As Australia sweltered through record temperatures last week and brush fires raged through parts of South Australia and New South Wales destroying whole towns, the Prime Minister packed himself and his family off to Hawai’i for a pre-Christmas vacation. For a while, his office insisted to the press that Morrison was not in Hawai’i at all, a bold lie that soon collapsed under media scrutiny. After two firefighters died over the weekend, Morrison hurried home to confront a firestorm of criticism arising from his decision to fly halfway around the world while unpaid volunteers were battling the deadly blazes.
Morrison’s contrition was a transparent political ploy and did little to assuage the anger many Australians felt. At a news conference, he said we all make poor decisions from time to time and then offered this empty platitude. “Whether it’s on a Friday afternoon and you decide to take that extra plumbing contract and you said you were going to pick up the kids, or something at my level, these are things you juggle as parents.” He told the press that he had promised the vacation to his two daughters and did not want to disappoint them.
Since returning, Morrison has issued a weasel-worded statement on climate change, in which he suggests there is no direct, clear, irrefutable evidence that changes in the global climate were the cause of the fire that wiped out the town of Balmoral southwest of Sydney. Such arguments were concocted by the tobacco industry 50 years ago to deflect liability for the death of smokers, claiming plaintiffs might be able to show that smoking is bad for a person’s health but there was no proof that cigarettes were the proximate cause of any particular death.
Barnaby Joyce, a former deputy prime minister, told Channel 7’s Sunrise program that Australia could not “single-handedly” influence emissions from China and India. China’s imprisonment of 1 million Uighurs demonstrated that environmentalists were “naively overreaching” by suggesting Australia could influence global superpowers. By throwing up his hands and moaning that there was little Australia could do about climate change, Joyce was parroting the position of the Prime Minister and his party.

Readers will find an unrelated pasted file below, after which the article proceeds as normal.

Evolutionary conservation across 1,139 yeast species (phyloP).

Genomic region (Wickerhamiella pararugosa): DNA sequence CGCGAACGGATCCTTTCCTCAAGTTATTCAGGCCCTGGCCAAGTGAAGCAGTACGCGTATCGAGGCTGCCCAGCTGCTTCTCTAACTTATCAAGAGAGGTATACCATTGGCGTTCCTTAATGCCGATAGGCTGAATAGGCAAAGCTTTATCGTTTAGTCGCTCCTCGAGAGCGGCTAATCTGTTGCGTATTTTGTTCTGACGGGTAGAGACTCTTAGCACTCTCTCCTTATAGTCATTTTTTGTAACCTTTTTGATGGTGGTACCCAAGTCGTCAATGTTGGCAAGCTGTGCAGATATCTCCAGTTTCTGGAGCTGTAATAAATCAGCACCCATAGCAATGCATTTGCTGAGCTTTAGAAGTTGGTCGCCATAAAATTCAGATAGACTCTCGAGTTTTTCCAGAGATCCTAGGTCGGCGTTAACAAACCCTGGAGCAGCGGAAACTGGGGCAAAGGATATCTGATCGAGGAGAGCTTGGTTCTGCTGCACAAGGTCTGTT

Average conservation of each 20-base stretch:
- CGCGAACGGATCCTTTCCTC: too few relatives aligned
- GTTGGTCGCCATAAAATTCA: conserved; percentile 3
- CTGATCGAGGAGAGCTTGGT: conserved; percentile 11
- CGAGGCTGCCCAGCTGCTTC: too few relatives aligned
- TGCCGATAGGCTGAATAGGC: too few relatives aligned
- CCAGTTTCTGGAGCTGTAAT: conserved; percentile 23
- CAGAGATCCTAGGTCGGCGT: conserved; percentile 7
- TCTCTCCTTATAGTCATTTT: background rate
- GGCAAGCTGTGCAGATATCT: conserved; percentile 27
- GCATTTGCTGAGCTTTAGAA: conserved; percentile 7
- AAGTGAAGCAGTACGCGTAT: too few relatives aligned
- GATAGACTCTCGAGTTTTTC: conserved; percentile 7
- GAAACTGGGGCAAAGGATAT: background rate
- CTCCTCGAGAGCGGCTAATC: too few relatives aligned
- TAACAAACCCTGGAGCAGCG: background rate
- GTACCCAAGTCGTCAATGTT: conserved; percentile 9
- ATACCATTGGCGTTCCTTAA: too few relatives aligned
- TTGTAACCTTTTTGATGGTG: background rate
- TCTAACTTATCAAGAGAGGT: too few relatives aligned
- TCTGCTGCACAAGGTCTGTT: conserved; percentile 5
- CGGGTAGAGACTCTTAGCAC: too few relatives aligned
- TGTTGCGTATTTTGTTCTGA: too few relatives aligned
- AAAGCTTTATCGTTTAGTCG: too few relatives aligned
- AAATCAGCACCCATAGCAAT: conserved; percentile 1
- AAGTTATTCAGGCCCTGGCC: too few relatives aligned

But Guardian columnist Richard Flanagan is having none of it. In an opinion piece entitled “Scott Morrison and the big lie about climate change: does he think we’re that stupid?” he writes:
While the climate crisis has become Australians’ number one concern, both major parties play determinedly deaf and dumb on the issue while action and protest about the climate crisis is increasingly subject to prosecution and heavy sentencing.
In Tasmania, the Liberal government intends to legislate sentences of up to 21 years – more than many get for murder – for environmental protest, legislation typical of the new climate of authoritarianism that has flourished under Morrison. As Australia burns, what we are witnessing nationally is no more or less than the criminalization of democracy in defense of the coal and gas industries.
In this regard, the climate crisis is a war between the voice of coal and the voice of the people. And that war is in Australia being won hands down by the fossil fuel industry.
Many CleanTechnica readers will notice the similarity of such legislation to laws now on the books or proposed in 21 US states that would impose similarly draconian penalties on those who dare to speak their mind about how fossil fuel companies are destroying the environment. And if you think such similarities are merely accidental, think again. Those companies are global in nature and they act in concert to achieve their nefarious goal, which is to extract and burn every molecule of oil, gas, or coal anywhere on the planet.
In November, Morrison offered this disingenuous statement on climate change. “These are things that are very well known to the government — the contribution of these issues to global weather conditions and to conditions here in Australia are known and acknowledged. In February I acknowledged the contribution of those factors to what was happening in Australia — amongst many other issues.”